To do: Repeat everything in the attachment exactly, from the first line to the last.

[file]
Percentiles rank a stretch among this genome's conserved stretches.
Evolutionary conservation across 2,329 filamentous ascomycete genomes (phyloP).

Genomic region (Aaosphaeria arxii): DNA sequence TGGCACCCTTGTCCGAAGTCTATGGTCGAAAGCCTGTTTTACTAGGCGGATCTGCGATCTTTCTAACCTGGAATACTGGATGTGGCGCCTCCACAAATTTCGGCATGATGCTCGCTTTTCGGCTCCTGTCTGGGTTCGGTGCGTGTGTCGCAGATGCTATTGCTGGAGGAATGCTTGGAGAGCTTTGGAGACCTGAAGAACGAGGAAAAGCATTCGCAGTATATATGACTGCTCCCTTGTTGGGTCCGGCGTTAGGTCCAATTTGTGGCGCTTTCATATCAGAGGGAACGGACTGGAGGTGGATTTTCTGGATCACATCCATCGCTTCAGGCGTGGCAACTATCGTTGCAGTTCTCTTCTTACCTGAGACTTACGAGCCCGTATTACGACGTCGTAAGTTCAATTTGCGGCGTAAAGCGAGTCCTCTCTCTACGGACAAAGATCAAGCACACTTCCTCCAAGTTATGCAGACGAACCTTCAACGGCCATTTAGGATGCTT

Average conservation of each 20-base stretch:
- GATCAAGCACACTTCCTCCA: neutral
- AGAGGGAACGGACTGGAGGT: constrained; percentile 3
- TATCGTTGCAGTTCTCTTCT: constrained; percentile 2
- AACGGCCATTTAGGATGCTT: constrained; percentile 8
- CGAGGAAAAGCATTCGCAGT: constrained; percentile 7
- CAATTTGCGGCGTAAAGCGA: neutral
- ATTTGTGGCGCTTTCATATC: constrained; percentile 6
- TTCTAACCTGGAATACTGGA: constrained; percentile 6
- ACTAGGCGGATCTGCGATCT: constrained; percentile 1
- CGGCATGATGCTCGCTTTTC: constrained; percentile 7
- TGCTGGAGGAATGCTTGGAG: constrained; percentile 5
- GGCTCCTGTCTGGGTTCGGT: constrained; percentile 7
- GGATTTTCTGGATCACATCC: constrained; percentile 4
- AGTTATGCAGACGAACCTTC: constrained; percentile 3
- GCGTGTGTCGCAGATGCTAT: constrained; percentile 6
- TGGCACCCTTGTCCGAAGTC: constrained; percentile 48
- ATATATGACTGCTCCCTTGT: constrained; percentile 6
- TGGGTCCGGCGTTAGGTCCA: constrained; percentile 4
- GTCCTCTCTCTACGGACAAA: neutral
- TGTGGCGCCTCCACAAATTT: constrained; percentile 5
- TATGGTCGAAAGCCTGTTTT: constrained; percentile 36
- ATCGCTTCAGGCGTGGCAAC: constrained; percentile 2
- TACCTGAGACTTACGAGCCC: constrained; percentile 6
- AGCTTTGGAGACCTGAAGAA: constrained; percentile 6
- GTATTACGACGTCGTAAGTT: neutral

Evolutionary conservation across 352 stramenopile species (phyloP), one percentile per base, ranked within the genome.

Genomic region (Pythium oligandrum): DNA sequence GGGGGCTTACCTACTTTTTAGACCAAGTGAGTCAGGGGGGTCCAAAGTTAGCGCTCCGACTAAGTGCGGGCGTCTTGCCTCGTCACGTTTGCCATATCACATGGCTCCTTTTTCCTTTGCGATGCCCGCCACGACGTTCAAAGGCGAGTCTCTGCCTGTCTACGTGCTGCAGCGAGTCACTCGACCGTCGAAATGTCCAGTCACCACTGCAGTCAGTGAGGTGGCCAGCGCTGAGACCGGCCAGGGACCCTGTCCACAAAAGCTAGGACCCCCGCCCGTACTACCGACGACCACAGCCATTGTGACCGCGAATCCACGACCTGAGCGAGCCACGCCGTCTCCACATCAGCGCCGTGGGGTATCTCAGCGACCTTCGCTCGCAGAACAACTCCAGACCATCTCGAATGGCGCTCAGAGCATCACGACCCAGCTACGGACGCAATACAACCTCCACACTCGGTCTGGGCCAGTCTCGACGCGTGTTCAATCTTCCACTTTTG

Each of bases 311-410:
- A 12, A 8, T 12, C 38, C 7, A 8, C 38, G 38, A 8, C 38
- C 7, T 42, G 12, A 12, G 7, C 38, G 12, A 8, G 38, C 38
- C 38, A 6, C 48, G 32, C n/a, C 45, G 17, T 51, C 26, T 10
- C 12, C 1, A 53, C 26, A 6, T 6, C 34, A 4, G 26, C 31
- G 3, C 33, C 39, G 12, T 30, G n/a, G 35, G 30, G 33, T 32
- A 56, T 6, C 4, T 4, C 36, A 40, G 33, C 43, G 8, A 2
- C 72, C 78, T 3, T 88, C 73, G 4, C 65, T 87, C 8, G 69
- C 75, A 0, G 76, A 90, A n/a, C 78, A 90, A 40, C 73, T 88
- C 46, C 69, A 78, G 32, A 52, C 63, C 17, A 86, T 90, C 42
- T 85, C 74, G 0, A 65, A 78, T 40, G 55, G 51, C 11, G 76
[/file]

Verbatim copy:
Percentiles rank a stretch among this genome's conserved stretches.
Evolutionary conservation across 2,329 filamentous ascomycete genomes (phyloP).

Genomic region (Aaosphaeria arxii): DNA sequence TGGCACCCTTGTCCGAAGTCTATGGTCGAAAGCCTGTTTTACTAGGCGGATCTGCGATCTTTCTAACCTGGAATACTGGATGTGGCGCCTCCACAAATTTCGGCATGATGCTCGCTTTTCGGCTCCTGTCTGGGTTCGGTGCGTGTGTCGCAGATGCTATTGCTGGAGGAATGCTTGGAGAGCTTTGGAGACCTGAAGAACGAGGAAAAGCATTCGCAGTATATATGACTGCTCCCTTGTTGGGTCCGGCGTTAGGTCCAATTTGTGGCGCTTTCATATCAGAGGGAACGGACTGGAGGTGGATTTTCTGGATCACATCCATCGCTTCAGGCGTGGCAACTATCGTTGCAGTTCTCTTCTTACCTGAGACTTACGAGCCCGTATTACGACGTCGTAAGTTCAATTTGCGGCGTAAAGCGAGTCCTCTCTCTACGGACAAAGATCAAGCACACTTCCTCCAAGTTATGCAGACGAACCTTCAACGGCCATTTAGGATGCTT

Average conservation of each 20-base stretch:
- GATCAAGCACACTTCCTCCA: neutral
- AGAGGGAACGGACTGGAGGT: constrained; percentile 3
- TATCGTTGCAGTTCTCTTCT: constrained; percentile 2
- AACGGCCATTTAGGATGCTT: constrained; percentile 8
- CGAGGAAAAGCATTCGCAGT: constrained; percentile 7
- CAATTTGCGGCGTAAAGCGA: neutral
- ATTTGTGGCGCTTTCATATC: constrained; percentile 6
- TTCTAACCTGGAATACTGGA: constrained; percentile 6
- ACTAGGCGGATCTGCGATCT: constrained; percentile 1
- CGGCATGATGCTCGCTTTTC: constrained; percentile 7
- TGCTGGAGGAATGCTTGGAG: constrained; percentile 5
- GGCTCCTGTCTGGGTTCGGT: constrained; percentile 7
- GGATTTTCTGGATCACATCC: constrained; percentile 4
- AGTTATGCAGACGAACCTTC: constrained; percentile 3
- GCGTGTGTCGCAGATGCTAT: constrained; percentile 6
- TGGCACCCTTGTCCGAAGTC: constrained; percentile 48
- ATATATGACTGCTCCCTTGT: constrained; percentile 6
- TGGGTCCGGCGTTAGGTCCA: constrained; percentile 4
- GTCCTCTCTCTACGGACAAA: neutral
- TGTGGCGCCTCCACAAATTT: constrained; percentile 5
- TATGGTCGAAAGCCTGTTTT: constrained; percentile 36
- ATCGCTTCAGGCGTGGCAAC: constrained; percentile 2
- TACCTGAGACTTACGAGCCC: constrained; percentile 6
- AGCTTTGGAGACCTGAAGAA: constrained; percentile 6
- GTATTACGACGTCGTAAGTT: neutral

Evolutionary conservation across 352 stramenopile species (phyloP), one percentile per base, ranked within the genome.

Genomic region (Pythium oligandrum): DNA sequence GGGGGCTTACCTACTTTTTAGACCAAGTGAGTCAGGGGGGTCCAAAGTTAGCGCTCCGACTAAGTGCGGGCGTCTTGCCTCGTCACGTTTGCCATATCACATGGCTCCTTTTTCCTTTGCGATGCCCGCCACGACGTTCAAAGGCGAGTCTCTGCCTGTCTACGTGCTGCAGCGAGTCACTCGACCGTCGAAATGTCCAGTCACCACTGCAGTCAGTGAGGTGGCCAGCGCTGAGACCGGCCAGGGACCCTGTCCACAAAAGCTAGGACCCCCGCCCGTACTACCGACGACCACAGCCATTGTGACCGCGAATCCACGACCTGAGCGAGCCACGCCGTCTCCACATCAGCGCCGTGGGGTATCTCAGCGACCTTCGCTCGCAGAACAACTCCAGACCATCTCGAATGGCGCTCAGAGCATCACGACCCAGCTACGGACGCAATACAACCTCCACACTCGGTCTGGGCCAGTCTCGACGCGTGTTCAATCTTCCACTTTTG

Each of bases 311-410:
- A 12, A 8, T 12, C 38, C 7, A 8, C 38, G 38, A 8, C 38
- C 7, T 42, G 12, A 12, G 7, C 38, G 12, A 8, G 38, C 38
- C 38, A 6, C 48, G 32, C n/a, C 45, G 17, T 51, C 26, T 10
- C 12, C 1, A 53, C 26, A 6, T 6, C 34, A 4, G 26, C 31
- G 3, C 33, C 39, G 12, T 30, G n/a, G 35, G 30, G 33, T 32
- A 56, T 6, C 4, T 4, C 36, A 40, G 33, C 43, G 8, A 2
- C 72, C 78, T 3, T 88, C 73, G 4, C 65, T 87, C 8, G 69
- C 75, A 0, G 76, A 90, A n/a, C 78, A 90, A 40, C 73, T 88
- C 46, C 69, A 78, G 32, A 52, C 63, C 17, A 86, T 90, C 42
- T 85, C 74, G 0, A 65, A 78, T 40, G 55, G 51, C 11, G 76